There are a number of measures used for journal quality, article impact and assessing your personal research output.
You may find lists of quality journals designated by experts in particular fields. For example, the Association of Business Schools (ABS) publishes a guide on journal quality which uses citation data, peer review and expert opinion to provide a list of academic journal titles for management and business researchers. Thomson Reuters publishes annual Journal Citation Reports (JCR) which provide impact factors and quality rankings for academic journals. The library provides access to the current JCR Social Sciences and JCR Science editions (log in with your Domain username and password).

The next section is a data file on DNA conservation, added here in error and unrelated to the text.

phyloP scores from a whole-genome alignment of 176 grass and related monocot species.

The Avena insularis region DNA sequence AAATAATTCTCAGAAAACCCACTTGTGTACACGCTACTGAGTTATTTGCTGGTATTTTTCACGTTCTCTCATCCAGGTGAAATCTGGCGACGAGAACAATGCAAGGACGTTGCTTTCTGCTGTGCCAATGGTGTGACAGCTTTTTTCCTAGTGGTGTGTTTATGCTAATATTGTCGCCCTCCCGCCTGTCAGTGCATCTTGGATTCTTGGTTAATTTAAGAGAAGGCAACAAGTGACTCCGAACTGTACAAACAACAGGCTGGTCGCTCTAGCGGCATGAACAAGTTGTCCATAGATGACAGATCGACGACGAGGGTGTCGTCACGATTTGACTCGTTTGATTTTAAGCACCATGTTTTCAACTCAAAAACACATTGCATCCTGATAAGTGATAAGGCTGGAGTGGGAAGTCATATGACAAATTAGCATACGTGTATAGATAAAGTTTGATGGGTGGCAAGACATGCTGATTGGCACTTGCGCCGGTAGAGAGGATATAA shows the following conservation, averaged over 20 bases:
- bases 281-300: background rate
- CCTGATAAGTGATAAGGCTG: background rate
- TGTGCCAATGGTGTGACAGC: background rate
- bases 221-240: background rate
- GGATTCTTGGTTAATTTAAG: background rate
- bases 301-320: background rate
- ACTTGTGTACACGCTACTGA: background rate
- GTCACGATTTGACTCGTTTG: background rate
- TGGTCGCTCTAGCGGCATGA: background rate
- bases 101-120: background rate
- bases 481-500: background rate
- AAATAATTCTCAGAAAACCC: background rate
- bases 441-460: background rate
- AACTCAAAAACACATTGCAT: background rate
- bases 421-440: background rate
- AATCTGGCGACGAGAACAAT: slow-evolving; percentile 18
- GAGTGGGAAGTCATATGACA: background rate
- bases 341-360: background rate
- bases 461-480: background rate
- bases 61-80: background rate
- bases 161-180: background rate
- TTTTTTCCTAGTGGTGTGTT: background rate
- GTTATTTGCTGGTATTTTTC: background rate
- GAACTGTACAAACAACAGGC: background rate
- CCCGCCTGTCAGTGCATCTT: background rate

Altmetric provide article level metrics to researchers. They collect data on citations within social media sites, government papers and newspapers as alternative counts to the academic data in JCR mentioned above. There is a free bookmarklet for researchers.
In 1995, Jorge E. Hirsch proposed the H-index as a measure of the output of individual researchers. This is still used widely within academia (and you will find many articles discussing it). Google Scholar provides H-index measures for articles and scholars. See their metrics pages for details. You can also find or calculate your own H-index using Journal Citation Reports or Google Scholar.
The academic librarians are here to support you in your research and can offer tailored workshops for groups or one-to-one support. Please contact us if you want to follow up on anything or if you want to arrange an appointment. See our contact details.
HIRSCH, J. E., 2005. An index to Quantify an Individual’s Scientific Research Output. Proceedings of the National Academy of Sciences, 102(46) pp. 16569-16572.